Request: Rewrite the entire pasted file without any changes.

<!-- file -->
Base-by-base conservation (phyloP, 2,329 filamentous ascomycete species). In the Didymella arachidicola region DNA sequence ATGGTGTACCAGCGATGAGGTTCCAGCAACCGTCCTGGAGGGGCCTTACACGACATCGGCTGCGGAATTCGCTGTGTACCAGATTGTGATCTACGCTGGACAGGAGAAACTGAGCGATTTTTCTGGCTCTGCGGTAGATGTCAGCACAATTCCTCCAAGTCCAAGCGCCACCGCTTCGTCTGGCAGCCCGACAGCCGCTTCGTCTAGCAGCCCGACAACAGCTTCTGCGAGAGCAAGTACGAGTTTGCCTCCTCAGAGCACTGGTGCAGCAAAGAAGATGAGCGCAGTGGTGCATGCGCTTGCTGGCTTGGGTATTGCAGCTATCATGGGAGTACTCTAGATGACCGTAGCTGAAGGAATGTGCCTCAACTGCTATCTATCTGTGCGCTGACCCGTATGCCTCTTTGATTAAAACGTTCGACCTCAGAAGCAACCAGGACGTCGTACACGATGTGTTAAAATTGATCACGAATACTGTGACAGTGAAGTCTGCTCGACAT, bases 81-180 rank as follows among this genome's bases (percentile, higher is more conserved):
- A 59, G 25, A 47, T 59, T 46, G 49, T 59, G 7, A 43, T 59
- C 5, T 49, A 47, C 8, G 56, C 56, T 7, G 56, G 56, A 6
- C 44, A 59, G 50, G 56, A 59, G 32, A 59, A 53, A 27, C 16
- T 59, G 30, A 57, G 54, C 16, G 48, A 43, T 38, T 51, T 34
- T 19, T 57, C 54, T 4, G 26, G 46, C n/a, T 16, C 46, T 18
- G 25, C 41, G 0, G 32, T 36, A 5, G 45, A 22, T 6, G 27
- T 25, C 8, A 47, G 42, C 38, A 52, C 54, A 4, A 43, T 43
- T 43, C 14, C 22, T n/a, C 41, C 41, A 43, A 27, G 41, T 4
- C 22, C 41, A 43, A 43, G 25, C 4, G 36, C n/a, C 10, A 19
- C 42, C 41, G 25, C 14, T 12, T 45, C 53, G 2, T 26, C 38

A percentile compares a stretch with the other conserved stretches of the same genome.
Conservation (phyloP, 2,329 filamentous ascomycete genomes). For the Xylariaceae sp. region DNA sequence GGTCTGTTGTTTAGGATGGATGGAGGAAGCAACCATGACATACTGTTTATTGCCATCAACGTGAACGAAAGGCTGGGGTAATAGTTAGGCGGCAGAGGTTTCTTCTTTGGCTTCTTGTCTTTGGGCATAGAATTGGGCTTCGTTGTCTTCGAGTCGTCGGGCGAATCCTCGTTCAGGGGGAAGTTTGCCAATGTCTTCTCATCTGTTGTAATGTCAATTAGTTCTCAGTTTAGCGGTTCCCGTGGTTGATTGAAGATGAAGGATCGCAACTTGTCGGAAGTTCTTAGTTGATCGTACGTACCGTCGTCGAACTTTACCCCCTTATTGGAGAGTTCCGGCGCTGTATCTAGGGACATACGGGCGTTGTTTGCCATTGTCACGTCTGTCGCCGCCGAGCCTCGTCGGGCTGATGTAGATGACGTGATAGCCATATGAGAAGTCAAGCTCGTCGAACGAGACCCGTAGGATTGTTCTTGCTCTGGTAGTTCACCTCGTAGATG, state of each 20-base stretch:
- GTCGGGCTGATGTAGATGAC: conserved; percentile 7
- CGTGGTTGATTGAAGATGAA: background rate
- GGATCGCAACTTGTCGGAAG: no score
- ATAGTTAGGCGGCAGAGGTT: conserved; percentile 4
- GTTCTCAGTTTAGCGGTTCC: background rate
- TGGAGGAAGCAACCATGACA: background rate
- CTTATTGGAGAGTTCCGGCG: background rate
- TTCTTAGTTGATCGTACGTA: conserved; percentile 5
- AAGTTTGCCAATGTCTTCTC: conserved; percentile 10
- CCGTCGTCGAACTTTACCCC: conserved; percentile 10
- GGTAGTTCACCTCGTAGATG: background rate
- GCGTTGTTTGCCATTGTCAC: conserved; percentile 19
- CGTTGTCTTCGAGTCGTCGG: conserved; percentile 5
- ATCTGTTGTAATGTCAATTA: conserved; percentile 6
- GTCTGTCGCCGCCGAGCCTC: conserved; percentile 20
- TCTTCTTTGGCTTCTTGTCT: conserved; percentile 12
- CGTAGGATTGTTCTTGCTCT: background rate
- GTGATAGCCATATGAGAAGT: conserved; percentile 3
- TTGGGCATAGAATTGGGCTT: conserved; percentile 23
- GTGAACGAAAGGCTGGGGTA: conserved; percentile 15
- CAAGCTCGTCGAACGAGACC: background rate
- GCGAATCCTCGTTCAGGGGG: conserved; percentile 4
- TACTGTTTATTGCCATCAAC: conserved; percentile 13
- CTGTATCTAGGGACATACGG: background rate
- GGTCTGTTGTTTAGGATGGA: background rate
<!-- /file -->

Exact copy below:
Base-by-base conservation (phyloP, 2,329 filamentous ascomycete species). In the Didymella arachidicola region DNA sequence ATGGTGTACCAGCGATGAGGTTCCAGCAACCGTCCTGGAGGGGCCTTACACGACATCGGCTGCGGAATTCGCTGTGTACCAGATTGTGATCTACGCTGGACAGGAGAAACTGAGCGATTTTTCTGGCTCTGCGGTAGATGTCAGCACAATTCCTCCAAGTCCAAGCGCCACCGCTTCGTCTGGCAGCCCGACAGCCGCTTCGTCTAGCAGCCCGACAACAGCTTCTGCGAGAGCAAGTACGAGTTTGCCTCCTCAGAGCACTGGTGCAGCAAAGAAGATGAGCGCAGTGGTGCATGCGCTTGCTGGCTTGGGTATTGCAGCTATCATGGGAGTACTCTAGATGACCGTAGCTGAAGGAATGTGCCTCAACTGCTATCTATCTGTGCGCTGACCCGTATGCCTCTTTGATTAAAACGTTCGACCTCAGAAGCAACCAGGACGTCGTACACGATGTGTTAAAATTGATCACGAATACTGTGACAGTGAAGTCTGCTCGACAT, bases 81-180 rank as follows among this genome's bases (percentile, higher is more conserved):
- A 59, G 25, A 47, T 59, T 46, G 49, T 59, G 7, A 43, T 59
- C 5, T 49, A 47, C 8, G 56, C 56, T 7, G 56, G 56, A 6
- C 44, A 59, G 50, G 56, A 59, G 32, A 59, A 53, A 27, C 16
- T 59, G 30, A 57, G 54, C 16, G 48, A 43, T 38, T 51, T 34
- T 19, T 57, C 54, T 4, G 26, G 46, C n/a, T 16, C 46, T 18
- G 25, C 41, G 0, G 32, T 36, A 5, G 45, A 22, T 6, G 27
- T 25, C 8, A 47, G 42, C 38, A 52, C 54, A 4, A 43, T 43
- T 43, C 14, C 22, T n/a, C 41, C 41, A 43, A 27, G 41, T 4
- C 22, C 41, A 43, A 43, G 25, C 4, G 36, C n/a, C 10, A 19
- C 42, C 41, G 25, C 14, T 12, T 45, C 53, G 2, T 26, C 38

A percentile compares a stretch with the other conserved stretches of the same genome.
Conservation (phyloP, 2,329 filamentous ascomycete genomes). For the Xylariaceae sp. region DNA sequence GGTCTGTTGTTTAGGATGGATGGAGGAAGCAACCATGACATACTGTTTATTGCCATCAACGTGAACGAAAGGCTGGGGTAATAGTTAGGCGGCAGAGGTTTCTTCTTTGGCTTCTTGTCTTTGGGCATAGAATTGGGCTTCGTTGTCTTCGAGTCGTCGGGCGAATCCTCGTTCAGGGGGAAGTTTGCCAATGTCTTCTCATCTGTTGTAATGTCAATTAGTTCTCAGTTTAGCGGTTCCCGTGGTTGATTGAAGATGAAGGATCGCAACTTGTCGGAAGTTCTTAGTTGATCGTACGTACCGTCGTCGAACTTTACCCCCTTATTGGAGAGTTCCGGCGCTGTATCTAGGGACATACGGGCGTTGTTTGCCATTGTCACGTCTGTCGCCGCCGAGCCTCGTCGGGCTGATGTAGATGACGTGATAGCCATATGAGAAGTCAAGCTCGTCGAACGAGACCCGTAGGATTGTTCTTGCTCTGGTAGTTCACCTCGTAGATG, state of each 20-base stretch:
- GTCGGGCTGATGTAGATGAC: conserved; percentile 7
- CGTGGTTGATTGAAGATGAA: background rate
- GGATCGCAACTTGTCGGAAG: no score
- ATAGTTAGGCGGCAGAGGTT: conserved; percentile 4
- GTTCTCAGTTTAGCGGTTCC: background rate
- TGGAGGAAGCAACCATGACA: background rate
- CTTATTGGAGAGTTCCGGCG: background rate
- TTCTTAGTTGATCGTACGTA: conserved; percentile 5
- AAGTTTGCCAATGTCTTCTC: conserved; percentile 10
- CCGTCGTCGAACTTTACCCC: conserved; percentile 10
- GGTAGTTCACCTCGTAGATG: background rate
- GCGTTGTTTGCCATTGTCAC: conserved; percentile 19
- CGTTGTCTTCGAGTCGTCGG: conserved; percentile 5
- ATCTGTTGTAATGTCAATTA: conserved; percentile 6
- GTCTGTCGCCGCCGAGCCTC: conserved; percentile 20
- TCTTCTTTGGCTTCTTGTCT: conserved; percentile 12
- CGTAGGATTGTTCTTGCTCT: background rate
- GTGATAGCCATATGAGAAGT: conserved; percentile 3
- TTGGGCATAGAATTGGGCTT: conserved; percentile 23
- GTGAACGAAAGGCTGGGGTA: conserved; percentile 15
- CAAGCTCGTCGAACGAGACC: background rate
- GCGAATCCTCGTTCAGGGGG: conserved; percentile 4
- TACTGTTTATTGCCATCAAC: conserved; percentile 13
- CTGTATCTAGGGACATACGG: background rate
- GGTCTGTTGTTTAGGATGGA: background rate